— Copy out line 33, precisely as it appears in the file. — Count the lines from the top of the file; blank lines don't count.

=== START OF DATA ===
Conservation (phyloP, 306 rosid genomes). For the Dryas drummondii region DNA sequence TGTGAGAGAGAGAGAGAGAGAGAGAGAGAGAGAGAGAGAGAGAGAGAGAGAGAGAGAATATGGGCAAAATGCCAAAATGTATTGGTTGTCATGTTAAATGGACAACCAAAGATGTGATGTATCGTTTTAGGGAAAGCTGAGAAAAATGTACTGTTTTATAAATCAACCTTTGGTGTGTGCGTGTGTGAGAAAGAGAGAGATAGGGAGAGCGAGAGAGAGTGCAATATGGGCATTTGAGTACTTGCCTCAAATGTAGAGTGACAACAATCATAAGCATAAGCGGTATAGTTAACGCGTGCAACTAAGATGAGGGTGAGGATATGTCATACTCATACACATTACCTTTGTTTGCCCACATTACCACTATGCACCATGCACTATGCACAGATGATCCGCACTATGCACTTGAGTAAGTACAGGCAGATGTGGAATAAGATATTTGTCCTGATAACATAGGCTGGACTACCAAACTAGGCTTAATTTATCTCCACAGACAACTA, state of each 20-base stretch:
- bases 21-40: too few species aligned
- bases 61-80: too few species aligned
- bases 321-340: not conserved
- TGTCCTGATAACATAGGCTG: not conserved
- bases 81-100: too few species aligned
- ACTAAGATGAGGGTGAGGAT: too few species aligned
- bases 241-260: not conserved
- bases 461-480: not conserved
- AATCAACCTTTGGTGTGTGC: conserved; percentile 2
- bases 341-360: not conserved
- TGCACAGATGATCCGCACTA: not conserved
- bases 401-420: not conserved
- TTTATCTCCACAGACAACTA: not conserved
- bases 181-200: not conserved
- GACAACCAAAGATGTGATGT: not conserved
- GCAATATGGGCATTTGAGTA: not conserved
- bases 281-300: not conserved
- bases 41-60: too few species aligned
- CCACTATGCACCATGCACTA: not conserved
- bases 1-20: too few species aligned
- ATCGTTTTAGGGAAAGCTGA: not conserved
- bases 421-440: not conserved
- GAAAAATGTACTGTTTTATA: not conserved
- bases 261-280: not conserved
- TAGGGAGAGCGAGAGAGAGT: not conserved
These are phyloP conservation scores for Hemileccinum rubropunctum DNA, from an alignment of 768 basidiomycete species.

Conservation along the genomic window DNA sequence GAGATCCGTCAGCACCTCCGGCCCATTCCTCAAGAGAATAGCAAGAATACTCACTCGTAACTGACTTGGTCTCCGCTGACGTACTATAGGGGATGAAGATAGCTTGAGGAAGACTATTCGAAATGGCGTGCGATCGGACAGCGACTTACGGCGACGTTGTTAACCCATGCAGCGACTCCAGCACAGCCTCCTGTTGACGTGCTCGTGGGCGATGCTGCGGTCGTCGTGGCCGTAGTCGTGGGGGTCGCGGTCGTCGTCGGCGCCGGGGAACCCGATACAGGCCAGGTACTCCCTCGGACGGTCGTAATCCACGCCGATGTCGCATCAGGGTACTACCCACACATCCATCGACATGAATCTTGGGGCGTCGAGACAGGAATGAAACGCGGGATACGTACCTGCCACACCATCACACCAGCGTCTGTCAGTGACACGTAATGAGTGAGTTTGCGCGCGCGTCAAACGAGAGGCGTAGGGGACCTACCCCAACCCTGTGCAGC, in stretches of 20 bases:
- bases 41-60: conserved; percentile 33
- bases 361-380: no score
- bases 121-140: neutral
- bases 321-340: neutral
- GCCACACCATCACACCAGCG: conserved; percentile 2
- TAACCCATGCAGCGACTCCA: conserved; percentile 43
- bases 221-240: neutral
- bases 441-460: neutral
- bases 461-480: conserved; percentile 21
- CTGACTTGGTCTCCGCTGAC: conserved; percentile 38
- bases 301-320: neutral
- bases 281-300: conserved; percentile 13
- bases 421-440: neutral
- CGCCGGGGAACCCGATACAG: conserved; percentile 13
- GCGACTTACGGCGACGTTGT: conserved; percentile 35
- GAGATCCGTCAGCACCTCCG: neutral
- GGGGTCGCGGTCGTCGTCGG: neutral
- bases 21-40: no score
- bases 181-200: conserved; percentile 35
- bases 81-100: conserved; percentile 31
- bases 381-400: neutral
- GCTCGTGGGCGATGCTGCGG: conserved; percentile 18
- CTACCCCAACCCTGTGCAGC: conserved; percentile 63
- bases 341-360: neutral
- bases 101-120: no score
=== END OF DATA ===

- GCCACACCATCACACCAGCG: conserved; percentile 2